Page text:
Modeling the effect of three soil and water conservation practices in Tigray, Ethiopia

H. Hengsdijk, G.W. Meijerink, M.E. Mosugu

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93 Citations (Scopus)


Severe land degradation affects the livelihood of many farmers in the highlands of Tigray, northern Ethiopia. Various soil and water conservation practices have been proposed to reduce land degradation and to improve the quality of the natural resource base but quantitative information on their agro-ecological effects is often lacking. In this study, effects of three soil and water conservation practices are assessed using a crop growth simulation model (WOFOST), a nutrient monitoring model (NUTMON) and a hydrological erosion model (LISEM), which are applied at field, farm and regional scale, respectively. Evaluated soil and C water conservation practices include (i) bunds along field contours to improve water availability for crop production, (ii) mulching of crop residues to improve soil nitrogen stocks and (iii) reforestation to reduce erosion. Data from the watershed Gobo Deguat in northeastern Tigray have been used as a case-study. Bunds slightly increased crop productivity at sowing dates when water-limited yields were low, while productivity decreased at more favorable sowing dates due to the reduction in cropped area required for the construction of bunds. Crop residues used as mulch hardly contributed to lower soil nitrogen depletion at farm level as the total amount of nitrogen in crop residues was limited, while part of the crop residue nitrogen returned to the soil anyway in the form of manure and compost. Reforestation reduced erosion up to 14% but this is insignificant compared to the sacrifice in cultivated land which needs to be reforested. Applied tools allow rapid ex-ante evaluation of soil and water conservation practices and may contribute to improved cost-benefit analysis of proposed measures, and identification of more appropriate means to combat land degradation. The analyses show important trade-offs and the effects of the assessed soil and water conservation practices may partially explain their low rate of adoption in Tigray. (C) 2004 Elsevier B.V. All rights reserved.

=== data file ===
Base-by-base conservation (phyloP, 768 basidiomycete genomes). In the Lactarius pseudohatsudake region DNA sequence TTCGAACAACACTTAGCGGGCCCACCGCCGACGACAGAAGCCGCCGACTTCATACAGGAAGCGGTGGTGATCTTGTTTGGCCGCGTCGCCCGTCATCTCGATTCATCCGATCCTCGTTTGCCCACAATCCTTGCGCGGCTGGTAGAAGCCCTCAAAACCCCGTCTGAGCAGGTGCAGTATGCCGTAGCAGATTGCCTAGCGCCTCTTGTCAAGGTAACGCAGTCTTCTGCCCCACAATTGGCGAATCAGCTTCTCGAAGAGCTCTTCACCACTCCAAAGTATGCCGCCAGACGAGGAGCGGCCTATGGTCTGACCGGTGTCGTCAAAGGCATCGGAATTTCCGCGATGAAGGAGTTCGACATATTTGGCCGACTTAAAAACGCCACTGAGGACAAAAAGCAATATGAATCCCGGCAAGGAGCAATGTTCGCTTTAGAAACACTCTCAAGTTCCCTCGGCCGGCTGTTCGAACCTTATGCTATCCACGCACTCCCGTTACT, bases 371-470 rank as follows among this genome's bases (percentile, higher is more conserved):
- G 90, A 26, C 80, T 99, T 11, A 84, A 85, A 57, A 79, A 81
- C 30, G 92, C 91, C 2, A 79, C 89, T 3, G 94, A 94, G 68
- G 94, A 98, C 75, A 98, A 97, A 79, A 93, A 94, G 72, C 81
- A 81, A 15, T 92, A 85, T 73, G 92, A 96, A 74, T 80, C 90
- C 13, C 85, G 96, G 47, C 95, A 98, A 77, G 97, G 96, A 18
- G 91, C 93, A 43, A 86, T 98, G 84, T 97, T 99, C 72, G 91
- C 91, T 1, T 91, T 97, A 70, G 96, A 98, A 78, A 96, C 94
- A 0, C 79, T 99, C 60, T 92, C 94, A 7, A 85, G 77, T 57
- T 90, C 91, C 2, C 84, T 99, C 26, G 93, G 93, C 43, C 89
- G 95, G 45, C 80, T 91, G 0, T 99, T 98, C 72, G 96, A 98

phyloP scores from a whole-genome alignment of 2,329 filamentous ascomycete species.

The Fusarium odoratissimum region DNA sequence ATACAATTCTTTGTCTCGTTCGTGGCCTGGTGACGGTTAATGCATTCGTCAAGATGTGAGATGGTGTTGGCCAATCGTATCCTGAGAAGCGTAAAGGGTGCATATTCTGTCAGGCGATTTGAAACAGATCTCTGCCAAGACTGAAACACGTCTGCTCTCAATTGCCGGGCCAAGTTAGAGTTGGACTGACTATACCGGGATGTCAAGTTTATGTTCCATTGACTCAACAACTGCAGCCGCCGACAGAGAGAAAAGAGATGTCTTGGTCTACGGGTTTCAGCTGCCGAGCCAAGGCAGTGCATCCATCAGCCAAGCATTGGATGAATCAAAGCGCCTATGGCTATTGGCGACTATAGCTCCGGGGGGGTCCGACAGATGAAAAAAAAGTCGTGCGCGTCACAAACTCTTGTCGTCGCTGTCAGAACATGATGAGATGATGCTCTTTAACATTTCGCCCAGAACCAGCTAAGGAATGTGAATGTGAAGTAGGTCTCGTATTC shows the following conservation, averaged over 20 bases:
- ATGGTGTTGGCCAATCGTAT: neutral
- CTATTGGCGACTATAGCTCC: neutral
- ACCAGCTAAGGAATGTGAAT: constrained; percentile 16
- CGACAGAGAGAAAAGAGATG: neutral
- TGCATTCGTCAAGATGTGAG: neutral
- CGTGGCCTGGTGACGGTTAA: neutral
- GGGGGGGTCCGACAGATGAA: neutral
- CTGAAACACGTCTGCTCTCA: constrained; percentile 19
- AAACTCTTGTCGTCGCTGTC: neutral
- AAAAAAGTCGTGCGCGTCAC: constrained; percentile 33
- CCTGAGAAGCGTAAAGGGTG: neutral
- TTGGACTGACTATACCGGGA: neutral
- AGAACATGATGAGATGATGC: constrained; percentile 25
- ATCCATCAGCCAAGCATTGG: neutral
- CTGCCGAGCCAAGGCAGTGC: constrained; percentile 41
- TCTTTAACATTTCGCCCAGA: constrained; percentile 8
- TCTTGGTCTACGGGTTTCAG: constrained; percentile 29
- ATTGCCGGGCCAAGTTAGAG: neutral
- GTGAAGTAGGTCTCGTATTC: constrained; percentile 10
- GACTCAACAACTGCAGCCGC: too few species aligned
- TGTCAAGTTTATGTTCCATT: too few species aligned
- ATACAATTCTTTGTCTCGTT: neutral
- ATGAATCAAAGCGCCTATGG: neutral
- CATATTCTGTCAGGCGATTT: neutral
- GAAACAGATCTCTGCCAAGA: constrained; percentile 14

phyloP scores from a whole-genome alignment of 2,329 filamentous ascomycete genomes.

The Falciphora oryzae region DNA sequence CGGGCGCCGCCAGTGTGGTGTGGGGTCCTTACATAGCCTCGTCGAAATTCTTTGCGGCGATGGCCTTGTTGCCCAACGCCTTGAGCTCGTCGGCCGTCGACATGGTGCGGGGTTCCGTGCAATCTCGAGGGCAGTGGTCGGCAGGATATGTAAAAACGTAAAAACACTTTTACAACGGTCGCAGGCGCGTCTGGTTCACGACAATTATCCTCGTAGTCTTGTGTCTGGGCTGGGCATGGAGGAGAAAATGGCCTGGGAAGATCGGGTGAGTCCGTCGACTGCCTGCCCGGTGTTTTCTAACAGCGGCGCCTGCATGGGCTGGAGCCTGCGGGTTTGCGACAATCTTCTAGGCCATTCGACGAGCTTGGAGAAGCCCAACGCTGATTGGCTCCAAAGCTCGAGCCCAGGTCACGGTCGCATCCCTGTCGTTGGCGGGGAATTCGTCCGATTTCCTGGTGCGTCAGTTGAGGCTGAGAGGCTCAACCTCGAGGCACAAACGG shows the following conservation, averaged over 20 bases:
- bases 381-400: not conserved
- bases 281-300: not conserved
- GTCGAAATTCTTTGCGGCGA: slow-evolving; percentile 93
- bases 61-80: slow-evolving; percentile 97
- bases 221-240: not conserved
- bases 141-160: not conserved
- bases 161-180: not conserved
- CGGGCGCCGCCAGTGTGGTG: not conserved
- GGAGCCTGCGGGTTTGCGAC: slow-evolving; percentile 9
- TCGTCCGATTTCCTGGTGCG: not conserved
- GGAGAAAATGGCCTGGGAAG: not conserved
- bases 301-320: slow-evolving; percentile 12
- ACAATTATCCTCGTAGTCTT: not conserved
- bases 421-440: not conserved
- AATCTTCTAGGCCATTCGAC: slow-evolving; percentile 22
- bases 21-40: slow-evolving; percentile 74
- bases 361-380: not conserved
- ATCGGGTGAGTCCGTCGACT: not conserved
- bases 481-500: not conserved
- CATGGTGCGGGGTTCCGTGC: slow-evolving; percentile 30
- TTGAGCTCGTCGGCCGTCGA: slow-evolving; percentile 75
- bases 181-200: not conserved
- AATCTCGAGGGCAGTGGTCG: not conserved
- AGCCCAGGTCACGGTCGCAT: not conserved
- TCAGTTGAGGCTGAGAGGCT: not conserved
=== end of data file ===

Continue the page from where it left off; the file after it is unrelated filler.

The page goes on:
Original languageEnglish
Pages (from-to)29-40
JournalAgriculture, Ecosystems and Environment
Issue number1-2
Publication statusPublished - 2005


  • monitoring nutrient flows
  • farming systems nutmon
  • economic-performance
  • northern ethiopia
  • drainage basins
  • erosion model
  • single-event
  • highlands
  • degradation
  • eucalyptus


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